Research from Belgium Warns of Red Mud's Alkalinity, Not Toxic Metals
Testing showed that plants grew 25 percent slower in contaminated soil, but researchers suggested high alkalinity was the problem and that could be managed by adding gypsum to the red mud.
As farmers in Hungary ponder spring planting on hundreds of acres of farmland affected by last October’s red mud disaster, scientists are reporting that high alkalinity is the main threat to a bountiful harvest, not toxic metals. In a study in Environmental Science & Technology, they also describe an inexpensive decontamination strategy using gypsum, an ingredient in plaster.
“The Red Mud Accident in Ajka (Hungary): Plant Toxicity and Trace Bioavailability in Red Mud Contaminated Soil” is available from the publication's website.
Erik Smolders, Ph.D., of Catholic University of Leuven in Leuven, Belgium and his colleagues note that a dam burst at a factory processing aluminum ore, flooding the surrounding land with more than 700,000 cubic yards of a byproduct termed red mud. At least 10 people died and hundreds were injured in Hungary’s worst-ever environmental disaster.
Red mud contains toxic metals like arsenic, chromium, cadmium, and nickel. The mud also contains radioactive elements and is highly alkaline, caustic enough to burn skin and eyes. On the scale for measuring acidity or alkalinity, 7 is neutral, anything above 7 is alkaline and below is acid. Red mud is about one million times more alkaline than a neutral material. With up to 4 inches of red mud coating farmland, concerns arose about red mud’s potential impact on the 2011 planting of corn, alfalfa, and other crops. With little scientific knowledge about red mud’s effects on plant growth, much of the concern focused on toxic metals.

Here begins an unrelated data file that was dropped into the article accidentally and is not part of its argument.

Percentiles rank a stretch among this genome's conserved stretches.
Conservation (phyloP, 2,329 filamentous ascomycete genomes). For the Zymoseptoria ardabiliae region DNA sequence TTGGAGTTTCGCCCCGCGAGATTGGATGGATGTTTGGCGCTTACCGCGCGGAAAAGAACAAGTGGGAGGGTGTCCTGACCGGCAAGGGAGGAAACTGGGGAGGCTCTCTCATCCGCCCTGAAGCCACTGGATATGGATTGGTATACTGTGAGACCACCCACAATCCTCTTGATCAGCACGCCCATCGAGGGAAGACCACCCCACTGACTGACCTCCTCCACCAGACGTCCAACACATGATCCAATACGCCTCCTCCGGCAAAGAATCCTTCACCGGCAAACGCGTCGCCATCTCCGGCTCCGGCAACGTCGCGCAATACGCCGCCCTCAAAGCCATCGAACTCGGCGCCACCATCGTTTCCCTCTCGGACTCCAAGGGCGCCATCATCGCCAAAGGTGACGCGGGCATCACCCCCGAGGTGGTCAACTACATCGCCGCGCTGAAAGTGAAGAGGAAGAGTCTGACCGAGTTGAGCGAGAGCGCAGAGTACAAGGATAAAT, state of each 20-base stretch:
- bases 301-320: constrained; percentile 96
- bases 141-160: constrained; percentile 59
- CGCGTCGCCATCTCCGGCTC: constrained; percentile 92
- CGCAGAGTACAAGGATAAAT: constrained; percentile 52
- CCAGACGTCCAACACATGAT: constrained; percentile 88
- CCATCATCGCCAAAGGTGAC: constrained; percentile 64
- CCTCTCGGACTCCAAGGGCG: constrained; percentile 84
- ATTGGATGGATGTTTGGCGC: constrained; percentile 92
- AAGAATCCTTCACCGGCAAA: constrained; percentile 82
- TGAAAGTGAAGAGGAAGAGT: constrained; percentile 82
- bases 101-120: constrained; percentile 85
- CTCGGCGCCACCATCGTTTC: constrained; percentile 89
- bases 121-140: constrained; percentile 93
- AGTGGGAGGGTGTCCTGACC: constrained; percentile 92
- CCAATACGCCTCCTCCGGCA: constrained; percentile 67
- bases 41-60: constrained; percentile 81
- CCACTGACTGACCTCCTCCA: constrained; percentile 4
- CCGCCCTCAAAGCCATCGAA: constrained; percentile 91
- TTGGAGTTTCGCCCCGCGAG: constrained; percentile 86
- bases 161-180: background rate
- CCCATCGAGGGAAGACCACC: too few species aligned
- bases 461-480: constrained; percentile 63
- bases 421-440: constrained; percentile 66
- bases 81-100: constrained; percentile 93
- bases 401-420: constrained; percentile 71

The scientists’ tests showed that plants in contaminated soil grew about 25 percent slower than crops grown in uncontaminated soil. The main culprit, however, appeared to be red mud’s intense alkalinity and salt content. Adding gypsum to the red mud can reduce alkalinity and will accelerate the removal of the salts, the scientists add, recommending long-term monitoring of metals in the crops to remove any concerns with food chain contamination.